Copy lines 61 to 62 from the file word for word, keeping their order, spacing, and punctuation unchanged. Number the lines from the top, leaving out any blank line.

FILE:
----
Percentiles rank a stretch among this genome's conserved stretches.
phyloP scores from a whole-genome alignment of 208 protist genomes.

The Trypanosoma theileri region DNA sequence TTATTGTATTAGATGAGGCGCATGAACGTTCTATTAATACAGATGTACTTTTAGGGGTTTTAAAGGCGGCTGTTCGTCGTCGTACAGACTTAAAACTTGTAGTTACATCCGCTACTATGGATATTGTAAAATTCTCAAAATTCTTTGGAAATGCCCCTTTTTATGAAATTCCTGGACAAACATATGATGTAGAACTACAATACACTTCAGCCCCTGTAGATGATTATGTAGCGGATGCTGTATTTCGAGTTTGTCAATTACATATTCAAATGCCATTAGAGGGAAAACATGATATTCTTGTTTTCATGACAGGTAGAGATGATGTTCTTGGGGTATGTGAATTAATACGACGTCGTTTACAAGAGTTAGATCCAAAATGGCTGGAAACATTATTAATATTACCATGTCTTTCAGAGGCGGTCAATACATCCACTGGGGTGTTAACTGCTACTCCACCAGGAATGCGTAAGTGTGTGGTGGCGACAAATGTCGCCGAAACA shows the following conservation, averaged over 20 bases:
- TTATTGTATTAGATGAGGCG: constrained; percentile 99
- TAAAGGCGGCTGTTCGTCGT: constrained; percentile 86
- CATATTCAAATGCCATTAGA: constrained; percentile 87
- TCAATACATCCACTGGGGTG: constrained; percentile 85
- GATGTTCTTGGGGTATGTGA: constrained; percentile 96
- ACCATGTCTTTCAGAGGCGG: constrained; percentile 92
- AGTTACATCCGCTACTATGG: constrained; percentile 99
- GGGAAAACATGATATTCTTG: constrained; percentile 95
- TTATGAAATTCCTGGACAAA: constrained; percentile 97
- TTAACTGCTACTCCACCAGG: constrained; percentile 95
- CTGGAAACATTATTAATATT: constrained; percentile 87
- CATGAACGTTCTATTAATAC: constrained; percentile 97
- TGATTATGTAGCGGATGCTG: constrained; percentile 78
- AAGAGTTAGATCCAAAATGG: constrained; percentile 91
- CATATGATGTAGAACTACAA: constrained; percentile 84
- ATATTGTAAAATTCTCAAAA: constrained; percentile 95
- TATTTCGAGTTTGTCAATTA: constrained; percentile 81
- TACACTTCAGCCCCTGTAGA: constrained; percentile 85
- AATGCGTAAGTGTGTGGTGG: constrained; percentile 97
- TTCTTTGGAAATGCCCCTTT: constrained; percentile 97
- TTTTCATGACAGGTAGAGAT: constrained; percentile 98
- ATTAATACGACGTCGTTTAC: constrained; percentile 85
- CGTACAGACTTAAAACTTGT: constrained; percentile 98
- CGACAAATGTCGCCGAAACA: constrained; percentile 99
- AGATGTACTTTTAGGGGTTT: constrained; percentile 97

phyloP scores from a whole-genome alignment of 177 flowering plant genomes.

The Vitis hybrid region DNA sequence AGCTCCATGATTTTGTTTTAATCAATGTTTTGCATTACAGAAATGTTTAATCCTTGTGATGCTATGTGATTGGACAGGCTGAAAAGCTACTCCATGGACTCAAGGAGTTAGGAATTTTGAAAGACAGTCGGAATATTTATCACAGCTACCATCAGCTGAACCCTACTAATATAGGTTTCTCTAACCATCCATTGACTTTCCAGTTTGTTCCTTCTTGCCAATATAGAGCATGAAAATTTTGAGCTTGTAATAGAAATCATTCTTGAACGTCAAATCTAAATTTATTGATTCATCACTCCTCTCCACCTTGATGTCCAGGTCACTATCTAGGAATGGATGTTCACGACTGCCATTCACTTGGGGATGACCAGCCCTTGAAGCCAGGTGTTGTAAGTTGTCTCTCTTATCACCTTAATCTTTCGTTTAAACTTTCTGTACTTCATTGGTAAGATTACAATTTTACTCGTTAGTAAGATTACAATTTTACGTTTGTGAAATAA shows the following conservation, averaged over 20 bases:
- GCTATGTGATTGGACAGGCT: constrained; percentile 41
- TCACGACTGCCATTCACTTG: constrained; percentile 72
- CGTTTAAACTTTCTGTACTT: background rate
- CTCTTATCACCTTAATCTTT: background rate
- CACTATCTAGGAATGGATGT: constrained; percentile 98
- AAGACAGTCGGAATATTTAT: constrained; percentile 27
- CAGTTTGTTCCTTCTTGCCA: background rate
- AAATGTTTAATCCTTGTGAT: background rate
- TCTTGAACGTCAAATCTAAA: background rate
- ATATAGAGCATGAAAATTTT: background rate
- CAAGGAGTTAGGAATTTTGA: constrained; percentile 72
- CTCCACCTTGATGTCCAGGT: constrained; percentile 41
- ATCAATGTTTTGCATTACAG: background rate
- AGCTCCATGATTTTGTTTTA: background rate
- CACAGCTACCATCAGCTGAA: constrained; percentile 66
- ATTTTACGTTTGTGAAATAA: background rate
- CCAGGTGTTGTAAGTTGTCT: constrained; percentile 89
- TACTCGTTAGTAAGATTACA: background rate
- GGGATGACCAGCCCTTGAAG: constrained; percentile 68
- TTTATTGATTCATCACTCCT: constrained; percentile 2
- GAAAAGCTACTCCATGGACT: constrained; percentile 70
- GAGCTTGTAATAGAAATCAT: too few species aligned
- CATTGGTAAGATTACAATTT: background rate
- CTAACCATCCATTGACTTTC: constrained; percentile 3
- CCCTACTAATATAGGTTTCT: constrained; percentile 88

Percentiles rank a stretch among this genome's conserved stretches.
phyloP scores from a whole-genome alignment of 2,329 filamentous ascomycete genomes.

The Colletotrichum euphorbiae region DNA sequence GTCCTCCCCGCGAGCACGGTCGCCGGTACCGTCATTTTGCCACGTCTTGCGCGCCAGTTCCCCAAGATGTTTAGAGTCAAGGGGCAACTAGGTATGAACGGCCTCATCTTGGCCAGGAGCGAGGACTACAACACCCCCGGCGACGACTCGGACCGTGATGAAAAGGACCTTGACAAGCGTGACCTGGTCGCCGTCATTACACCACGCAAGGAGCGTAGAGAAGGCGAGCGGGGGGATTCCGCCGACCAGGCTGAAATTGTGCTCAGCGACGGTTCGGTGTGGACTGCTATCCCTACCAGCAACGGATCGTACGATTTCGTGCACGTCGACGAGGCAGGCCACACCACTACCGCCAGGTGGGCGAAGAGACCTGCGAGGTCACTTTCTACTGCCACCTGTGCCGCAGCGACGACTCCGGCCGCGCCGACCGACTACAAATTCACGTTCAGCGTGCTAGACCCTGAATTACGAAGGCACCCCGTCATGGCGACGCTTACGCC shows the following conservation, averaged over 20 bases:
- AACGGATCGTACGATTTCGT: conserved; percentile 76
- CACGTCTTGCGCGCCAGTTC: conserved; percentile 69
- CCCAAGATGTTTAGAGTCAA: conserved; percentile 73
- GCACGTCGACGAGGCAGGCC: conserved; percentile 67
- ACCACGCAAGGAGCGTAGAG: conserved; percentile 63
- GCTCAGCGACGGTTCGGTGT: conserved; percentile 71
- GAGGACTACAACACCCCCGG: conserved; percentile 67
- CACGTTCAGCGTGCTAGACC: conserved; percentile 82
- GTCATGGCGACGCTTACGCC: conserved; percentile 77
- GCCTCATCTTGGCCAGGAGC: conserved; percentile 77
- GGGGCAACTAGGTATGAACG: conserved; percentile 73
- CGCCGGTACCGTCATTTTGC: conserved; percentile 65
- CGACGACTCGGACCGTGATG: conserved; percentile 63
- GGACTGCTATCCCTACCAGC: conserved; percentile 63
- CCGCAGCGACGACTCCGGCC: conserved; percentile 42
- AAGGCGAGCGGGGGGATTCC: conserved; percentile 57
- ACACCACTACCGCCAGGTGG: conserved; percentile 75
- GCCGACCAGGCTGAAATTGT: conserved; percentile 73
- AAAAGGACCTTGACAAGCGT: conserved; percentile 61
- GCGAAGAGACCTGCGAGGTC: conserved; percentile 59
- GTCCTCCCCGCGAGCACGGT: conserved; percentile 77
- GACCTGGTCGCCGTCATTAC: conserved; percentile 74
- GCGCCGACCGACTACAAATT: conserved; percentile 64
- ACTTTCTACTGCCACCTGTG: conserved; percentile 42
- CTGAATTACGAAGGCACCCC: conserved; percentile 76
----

- CCCAAGATGTTTAGAGTCAA: conserved; percentile 73
- GCACGTCGACGAGGCAGGCC: conserved; percentile 67